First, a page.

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thanhthanh
22-03-2012, 05:14 PM
Bài đọc tiếng Anh về những vận động viên điền kinh tuyệt vời. Những chủ đề ngữ pháp trong bài: Thì hiện tại đơn giản; Thì quá khứ đơn giản; Câu phức với mệnh đề tính ngữ.


Rhythmic Gymnast http://kids.nationalgeographic.com/staticfiles/NGS/NGKids/Media/Image/Photo/rhythmic-gymnastics-52571375-sw.jpg

A rhythmic gymnast shows off her flexibility in the 2004 Olympic Games. She's lucky that skin (our largest organ) allows a lot of stretching and bending—the average adult carries 22 square feet (2 square meters) of skin!

Airborne Gymnast

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An American gymnast soars above the balance beam during her routine in the 1996 Olympic Games. While this athlete is focused on her routine, her brain stem is also working hard—controlling important bodily functions such as her reflexes, breathing, and heart rate.

Olympic Distance Runners

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Three Ethiopian runners race for the gold during the 10,000-meter race at the 2004 Olympics in Athens, Greece. Athletes from high-altitude countries, such as Ethiopia, Morocco, and Kenya, have a natural advantage. Their blood is rich in hemoglobin, which carries oxygen through the body and gives these runners extra fuel during a long race.

Olympic High Jump

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Swedish athlete Stefan Holm pushes himself to the limit in the high jump competition in the 2004 Olympic Games. His heart must be in top shape, delivering blood and nutrients efficiently along a 60,000-mile-long (97,000-kilometer-long) network of vessels.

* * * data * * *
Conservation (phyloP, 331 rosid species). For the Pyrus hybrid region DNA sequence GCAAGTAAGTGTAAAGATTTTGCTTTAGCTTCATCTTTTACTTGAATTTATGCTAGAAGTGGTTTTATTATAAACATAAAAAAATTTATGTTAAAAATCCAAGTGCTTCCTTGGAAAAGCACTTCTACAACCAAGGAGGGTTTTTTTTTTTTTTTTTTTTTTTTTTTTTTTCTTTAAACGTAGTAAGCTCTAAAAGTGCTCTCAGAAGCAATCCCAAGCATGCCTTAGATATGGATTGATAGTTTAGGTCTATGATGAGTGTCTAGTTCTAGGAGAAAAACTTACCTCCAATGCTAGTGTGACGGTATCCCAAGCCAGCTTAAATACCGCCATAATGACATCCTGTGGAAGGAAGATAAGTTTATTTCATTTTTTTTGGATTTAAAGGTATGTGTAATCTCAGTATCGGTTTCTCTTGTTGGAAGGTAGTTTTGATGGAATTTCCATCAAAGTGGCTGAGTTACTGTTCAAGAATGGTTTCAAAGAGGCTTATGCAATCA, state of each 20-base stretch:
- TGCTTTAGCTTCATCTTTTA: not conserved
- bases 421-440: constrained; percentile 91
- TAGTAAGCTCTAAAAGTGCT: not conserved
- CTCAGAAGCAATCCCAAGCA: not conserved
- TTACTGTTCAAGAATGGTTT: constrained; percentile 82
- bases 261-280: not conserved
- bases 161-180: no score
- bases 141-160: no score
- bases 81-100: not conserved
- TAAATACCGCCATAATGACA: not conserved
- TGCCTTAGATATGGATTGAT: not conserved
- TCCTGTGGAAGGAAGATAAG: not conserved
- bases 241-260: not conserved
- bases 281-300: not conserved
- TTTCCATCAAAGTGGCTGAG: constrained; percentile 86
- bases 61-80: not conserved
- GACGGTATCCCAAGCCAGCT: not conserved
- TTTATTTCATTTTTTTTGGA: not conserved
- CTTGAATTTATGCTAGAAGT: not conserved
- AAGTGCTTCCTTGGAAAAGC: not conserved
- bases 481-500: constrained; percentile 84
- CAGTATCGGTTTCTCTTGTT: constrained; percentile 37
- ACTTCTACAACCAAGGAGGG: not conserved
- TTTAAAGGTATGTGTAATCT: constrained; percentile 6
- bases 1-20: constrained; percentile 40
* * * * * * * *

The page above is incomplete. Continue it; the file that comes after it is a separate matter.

Long Jump http://kids.nationalgeographic.com/staticfiles/NGS/NGKids/Media/Image/Photo/jackie-joyner-kersee%20jumping-rtr12e5g-sw.jpg

Olympic champion Jackie Joyner-Kersee soars past spectators during the long jump at the 2000 U.S. trials. Athletes go through very demanding training for the Olympic trials. This hard work strengthens the human heart, which is made up of cardiac muscle that beats about 100,000 times per day.

World Record Swimmer

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Swimmer Michael Phelps surges to a win in the 200-meter individual medley at the 2008 U.S. Olympic Trials, setting a world record. Most elite male swimmers, such as Phelps, are over six feet (two meters) tall. Their height gives these athletes longer and more powerful strokes.
Canadian Synchronized Divers http://kids.nationalgeographic.com/staticfiles/NGS/NGKids/Media/Image/Photo/synchronized-swimmers-72559090-sw.jpg

Two Canadians participate in the women's synchronized diving competition at the 2004 Olympic Games. Each diver relies on her cerebellum, which is the part of the brain controlling movement and balance, to complete the dive in synch.
Gymnast on Pommel Horse http://kids.nationalgeographic.com/staticfiles/NGS/NGKids/Media/Image/Photo/teng-haibin-rtrw72i%20-sw.jpg

Gold medalist Teng Haibin, from China, performs his winning pommel horse routine at the 2004 Olympics. Gymnasts need lots of oxygen during this intense routine—in fact, a gymnast's lungs will breathe in between 2,100 to 2,400 gallons (8,000 to 9,000 liters) of air each day!

Female Diver

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Wu Minxia twists above the pool in the women's three-meter springboard dive at the 2004 Olympic Games. Divers, such as China's Wu, have less than three seconds before they hit the water and must practice the same dive hundreds of times before competing.


(Theo National Geographic)